The fourth series of Out of the Unknown began production in early 1970. Bromly and Parkes were now free to put their own creative mark on the series. Encouraged by Head of Serials Gerald Savory, they sought to recast Out of the Unknown as “not straight science fiction, but with a strong horror content, all starting out from a realistic basis”. The decision to move towards psychological horror came about partly because of the difficulties involved in finding suitable science fiction scripts, partly because the production team felt that their budget could not compete with the glossy fare offered by the likes of 2001: A Space Odyssey and Star Trek (the latter had just begun to be broadcast in the UK at this time), and partly because it was felt that science fiction could not compete with the real-life drama of the Apollo moon landings then occurring.
Another major change for series four was a move away from adapting novels and short stories. Only one episode of series four – “Deathday” based on the novel by Angus Hall, dramatised by Brian Hayles – was an adaptation; the remaining ten episodes were original works.
Series four was broadcast on Wednesday nights beginning 21 April 1971. The new series sported a new title sequence devised by Charles McGhie and a new theme tune - “Lunar Landscape” by Roger Roger (also known as "Profondeurs"). Both ratings and critical reception were positive, although some viewers were disappointed by the move away from hard science fiction – a typical comment was that of Martin J. Pitt who wrote to the Radio Times, “it will be a pity if the opinions of people like Alan Bromly rob television of the opportunity to present intelligent and exciting science fiction”.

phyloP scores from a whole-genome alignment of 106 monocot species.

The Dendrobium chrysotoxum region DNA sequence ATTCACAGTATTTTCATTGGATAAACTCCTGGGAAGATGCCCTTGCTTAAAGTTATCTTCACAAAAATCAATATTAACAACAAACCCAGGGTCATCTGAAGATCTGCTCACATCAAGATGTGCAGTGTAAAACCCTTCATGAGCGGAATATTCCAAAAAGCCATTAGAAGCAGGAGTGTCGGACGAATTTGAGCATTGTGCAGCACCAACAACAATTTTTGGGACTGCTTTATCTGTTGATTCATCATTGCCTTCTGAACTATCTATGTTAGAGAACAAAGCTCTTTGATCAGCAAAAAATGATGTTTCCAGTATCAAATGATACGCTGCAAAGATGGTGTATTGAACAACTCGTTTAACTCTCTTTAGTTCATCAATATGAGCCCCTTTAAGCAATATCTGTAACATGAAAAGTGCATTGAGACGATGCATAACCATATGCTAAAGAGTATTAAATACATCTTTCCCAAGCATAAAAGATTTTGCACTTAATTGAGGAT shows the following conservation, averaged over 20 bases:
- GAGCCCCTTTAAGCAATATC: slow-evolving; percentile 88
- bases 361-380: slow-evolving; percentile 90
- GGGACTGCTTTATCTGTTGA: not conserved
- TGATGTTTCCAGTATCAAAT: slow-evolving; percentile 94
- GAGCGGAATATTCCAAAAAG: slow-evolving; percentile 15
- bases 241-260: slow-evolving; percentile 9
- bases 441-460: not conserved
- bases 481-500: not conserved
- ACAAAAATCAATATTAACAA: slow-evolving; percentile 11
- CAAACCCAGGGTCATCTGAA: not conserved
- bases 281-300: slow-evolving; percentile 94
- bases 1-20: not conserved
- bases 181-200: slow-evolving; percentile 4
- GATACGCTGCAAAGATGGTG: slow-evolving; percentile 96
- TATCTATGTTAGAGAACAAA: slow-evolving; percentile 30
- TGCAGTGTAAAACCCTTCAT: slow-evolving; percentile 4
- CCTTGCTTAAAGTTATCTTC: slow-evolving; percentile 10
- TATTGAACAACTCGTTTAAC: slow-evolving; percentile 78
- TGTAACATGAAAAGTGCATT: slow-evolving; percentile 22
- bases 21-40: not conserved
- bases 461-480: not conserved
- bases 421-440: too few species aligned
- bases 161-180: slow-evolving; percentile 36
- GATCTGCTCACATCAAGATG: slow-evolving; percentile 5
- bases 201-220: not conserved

Although the fourth series was judged to be a success, the BBC chose not to renew Out of the Unknown for a fifth series. With the exception of the Play for Today spin-off, Play for Tomorrow, no regular lengthy science fiction anthology series has been made by a UK broadcaster since Out of the Unknown went off the air.